The problems: bulkiness and longevity
Foldable and bendable screens have been an accessible technology for years, but they’ve been less than viable because they have a handful of inherent weaknesses. For one, foldable phones are inherently bulkier. In order to accommodate both halves of the display and the high-tech hinge underneath, these phones are larger and more cumbersome to carry around. If there are any inherent advantages to foldability, it has to do with the portability and convenience of using the phone. If the tradeoff is reducing that portability and convenience, the benefits are practically nullified.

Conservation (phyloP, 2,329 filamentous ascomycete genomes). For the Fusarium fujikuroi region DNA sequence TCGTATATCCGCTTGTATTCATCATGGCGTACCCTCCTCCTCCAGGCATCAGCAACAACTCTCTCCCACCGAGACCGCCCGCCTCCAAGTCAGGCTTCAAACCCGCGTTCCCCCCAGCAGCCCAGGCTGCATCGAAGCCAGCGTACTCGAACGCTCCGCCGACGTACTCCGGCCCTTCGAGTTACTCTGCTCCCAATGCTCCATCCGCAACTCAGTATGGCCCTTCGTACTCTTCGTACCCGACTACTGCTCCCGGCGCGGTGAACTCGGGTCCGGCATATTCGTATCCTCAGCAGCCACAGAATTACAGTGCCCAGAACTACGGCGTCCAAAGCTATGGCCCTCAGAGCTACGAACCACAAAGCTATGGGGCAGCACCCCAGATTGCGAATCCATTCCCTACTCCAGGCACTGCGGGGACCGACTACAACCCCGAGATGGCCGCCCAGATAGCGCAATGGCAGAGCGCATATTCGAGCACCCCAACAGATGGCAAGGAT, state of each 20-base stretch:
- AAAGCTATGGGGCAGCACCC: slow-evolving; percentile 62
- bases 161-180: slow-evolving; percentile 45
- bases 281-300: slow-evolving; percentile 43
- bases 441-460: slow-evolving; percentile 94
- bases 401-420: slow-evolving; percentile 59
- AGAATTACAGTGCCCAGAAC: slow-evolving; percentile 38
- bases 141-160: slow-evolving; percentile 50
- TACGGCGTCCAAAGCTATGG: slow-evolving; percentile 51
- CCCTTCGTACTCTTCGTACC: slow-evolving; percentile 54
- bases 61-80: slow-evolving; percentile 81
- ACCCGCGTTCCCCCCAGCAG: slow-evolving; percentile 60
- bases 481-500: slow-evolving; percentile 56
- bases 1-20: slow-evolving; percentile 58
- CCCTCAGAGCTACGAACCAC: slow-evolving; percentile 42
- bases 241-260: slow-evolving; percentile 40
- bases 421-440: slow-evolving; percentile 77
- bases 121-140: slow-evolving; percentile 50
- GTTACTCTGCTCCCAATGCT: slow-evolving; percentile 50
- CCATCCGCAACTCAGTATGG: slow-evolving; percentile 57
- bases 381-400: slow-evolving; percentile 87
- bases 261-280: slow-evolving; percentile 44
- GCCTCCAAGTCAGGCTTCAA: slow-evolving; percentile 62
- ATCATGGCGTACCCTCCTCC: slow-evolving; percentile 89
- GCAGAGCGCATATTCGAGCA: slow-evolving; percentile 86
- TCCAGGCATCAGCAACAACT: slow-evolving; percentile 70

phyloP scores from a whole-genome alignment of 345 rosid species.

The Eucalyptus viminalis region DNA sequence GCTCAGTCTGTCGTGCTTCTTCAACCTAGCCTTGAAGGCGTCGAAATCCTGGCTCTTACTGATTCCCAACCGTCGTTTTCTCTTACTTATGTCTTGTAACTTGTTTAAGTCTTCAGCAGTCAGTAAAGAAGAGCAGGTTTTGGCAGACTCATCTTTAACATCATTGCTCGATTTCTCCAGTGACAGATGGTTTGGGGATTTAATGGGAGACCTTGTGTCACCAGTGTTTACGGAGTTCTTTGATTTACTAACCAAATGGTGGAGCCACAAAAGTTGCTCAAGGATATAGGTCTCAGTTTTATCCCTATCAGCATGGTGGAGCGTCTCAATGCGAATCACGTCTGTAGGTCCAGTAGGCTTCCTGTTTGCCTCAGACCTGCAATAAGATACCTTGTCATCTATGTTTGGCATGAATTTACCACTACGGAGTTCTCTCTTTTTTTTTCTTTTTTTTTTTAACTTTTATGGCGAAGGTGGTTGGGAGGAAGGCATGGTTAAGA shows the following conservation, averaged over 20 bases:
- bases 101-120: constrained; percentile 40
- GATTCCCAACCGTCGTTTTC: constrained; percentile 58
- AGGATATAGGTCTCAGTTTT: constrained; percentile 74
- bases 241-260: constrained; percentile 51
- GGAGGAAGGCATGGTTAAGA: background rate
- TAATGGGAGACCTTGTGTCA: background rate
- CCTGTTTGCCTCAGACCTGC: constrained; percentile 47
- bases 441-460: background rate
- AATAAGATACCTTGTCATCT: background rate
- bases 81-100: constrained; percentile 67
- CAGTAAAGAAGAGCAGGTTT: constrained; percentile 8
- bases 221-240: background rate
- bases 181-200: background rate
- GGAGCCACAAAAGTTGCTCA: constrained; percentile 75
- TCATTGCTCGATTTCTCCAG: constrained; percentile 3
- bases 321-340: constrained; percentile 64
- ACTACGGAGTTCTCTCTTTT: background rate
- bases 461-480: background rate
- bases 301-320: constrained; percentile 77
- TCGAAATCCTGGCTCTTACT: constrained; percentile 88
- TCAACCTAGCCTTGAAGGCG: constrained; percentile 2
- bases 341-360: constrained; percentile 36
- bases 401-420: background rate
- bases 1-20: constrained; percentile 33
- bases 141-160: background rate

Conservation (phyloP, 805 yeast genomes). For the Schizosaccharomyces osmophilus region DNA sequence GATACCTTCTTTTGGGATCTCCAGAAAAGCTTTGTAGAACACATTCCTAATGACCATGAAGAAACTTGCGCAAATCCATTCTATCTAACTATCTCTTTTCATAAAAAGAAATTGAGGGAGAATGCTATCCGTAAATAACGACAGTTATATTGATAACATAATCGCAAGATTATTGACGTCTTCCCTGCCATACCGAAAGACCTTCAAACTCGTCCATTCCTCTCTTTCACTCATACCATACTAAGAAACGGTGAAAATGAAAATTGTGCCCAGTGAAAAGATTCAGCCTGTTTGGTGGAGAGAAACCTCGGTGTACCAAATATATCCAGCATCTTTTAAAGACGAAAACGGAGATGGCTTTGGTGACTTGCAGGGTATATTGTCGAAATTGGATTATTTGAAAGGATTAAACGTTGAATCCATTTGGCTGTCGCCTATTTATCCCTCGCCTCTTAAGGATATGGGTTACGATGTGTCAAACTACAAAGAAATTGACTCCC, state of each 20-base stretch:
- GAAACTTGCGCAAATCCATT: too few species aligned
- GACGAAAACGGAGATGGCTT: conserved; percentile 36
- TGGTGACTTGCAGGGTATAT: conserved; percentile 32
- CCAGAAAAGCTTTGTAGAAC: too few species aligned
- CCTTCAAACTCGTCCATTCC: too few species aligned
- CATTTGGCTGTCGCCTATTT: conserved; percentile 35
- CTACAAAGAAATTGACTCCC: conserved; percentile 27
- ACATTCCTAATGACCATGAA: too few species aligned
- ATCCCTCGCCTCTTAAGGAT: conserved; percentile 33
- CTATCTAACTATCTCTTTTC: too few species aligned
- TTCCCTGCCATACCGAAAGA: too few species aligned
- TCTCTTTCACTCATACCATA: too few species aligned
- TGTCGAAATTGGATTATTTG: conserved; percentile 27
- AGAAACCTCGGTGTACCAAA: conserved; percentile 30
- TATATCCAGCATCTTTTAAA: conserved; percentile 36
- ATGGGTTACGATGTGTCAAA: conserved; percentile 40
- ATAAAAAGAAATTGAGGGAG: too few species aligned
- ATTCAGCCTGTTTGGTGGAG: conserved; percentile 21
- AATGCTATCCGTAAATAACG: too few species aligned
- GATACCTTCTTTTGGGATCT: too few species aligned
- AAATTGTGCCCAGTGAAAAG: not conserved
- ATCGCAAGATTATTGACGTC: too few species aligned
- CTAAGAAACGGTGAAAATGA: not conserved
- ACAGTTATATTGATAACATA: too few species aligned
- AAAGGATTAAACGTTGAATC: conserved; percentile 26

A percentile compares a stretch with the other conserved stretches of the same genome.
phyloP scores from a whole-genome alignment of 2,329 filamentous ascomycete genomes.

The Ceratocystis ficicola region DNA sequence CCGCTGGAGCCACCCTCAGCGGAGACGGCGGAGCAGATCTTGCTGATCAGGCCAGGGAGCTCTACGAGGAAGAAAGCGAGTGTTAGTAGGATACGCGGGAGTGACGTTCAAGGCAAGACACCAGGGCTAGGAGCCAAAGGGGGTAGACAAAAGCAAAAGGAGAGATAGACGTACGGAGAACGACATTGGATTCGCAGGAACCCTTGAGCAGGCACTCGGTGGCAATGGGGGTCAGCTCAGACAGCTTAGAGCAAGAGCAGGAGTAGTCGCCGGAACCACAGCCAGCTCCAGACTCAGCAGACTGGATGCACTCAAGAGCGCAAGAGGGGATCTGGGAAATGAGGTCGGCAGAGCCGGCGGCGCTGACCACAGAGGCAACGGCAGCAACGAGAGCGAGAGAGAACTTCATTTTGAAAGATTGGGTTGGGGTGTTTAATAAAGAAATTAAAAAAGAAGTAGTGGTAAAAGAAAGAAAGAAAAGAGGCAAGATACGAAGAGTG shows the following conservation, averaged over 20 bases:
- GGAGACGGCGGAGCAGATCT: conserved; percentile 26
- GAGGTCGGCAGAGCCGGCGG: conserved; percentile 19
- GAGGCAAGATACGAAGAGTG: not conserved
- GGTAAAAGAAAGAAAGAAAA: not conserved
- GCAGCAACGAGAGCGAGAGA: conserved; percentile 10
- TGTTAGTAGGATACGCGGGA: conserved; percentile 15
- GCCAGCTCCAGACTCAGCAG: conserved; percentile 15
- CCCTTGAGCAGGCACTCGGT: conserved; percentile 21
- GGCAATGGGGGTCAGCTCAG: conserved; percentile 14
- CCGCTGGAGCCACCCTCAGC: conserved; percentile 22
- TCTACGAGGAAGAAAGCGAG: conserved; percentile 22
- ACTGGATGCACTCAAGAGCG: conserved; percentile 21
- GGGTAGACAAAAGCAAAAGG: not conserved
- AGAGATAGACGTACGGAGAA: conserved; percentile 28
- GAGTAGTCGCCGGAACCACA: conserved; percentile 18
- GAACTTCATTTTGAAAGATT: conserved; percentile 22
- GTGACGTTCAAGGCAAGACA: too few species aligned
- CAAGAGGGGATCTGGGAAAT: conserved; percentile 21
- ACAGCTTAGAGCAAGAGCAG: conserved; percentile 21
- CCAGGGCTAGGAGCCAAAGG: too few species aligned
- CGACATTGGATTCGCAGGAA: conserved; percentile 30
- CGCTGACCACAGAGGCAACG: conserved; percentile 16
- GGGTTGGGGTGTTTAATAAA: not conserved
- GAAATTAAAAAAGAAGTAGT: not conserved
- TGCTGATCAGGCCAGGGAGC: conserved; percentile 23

We also need to consider the potential longevity of such a phone. While the close cousin of foldable screens, bendable screens, promise to offer more durability with a flexible screen that won’t break as easily, longevity isn’t a guarantee with either technology. Foldable screens rely on an internal hinge, which like any moving part, represents a vulnerability. It will weaken over time, potentially introducing more problems than it solves.
Flat consumer demand
The eager techies who gobble up every new technology are likely excited about the concept of a foldable phone, but otherwise, consumer demand is flat. Tech experts have suggested that while gadget lovers will take to the phone instantly, other consumers will be taken aback by the device’s limited usability and low mainstream appeal.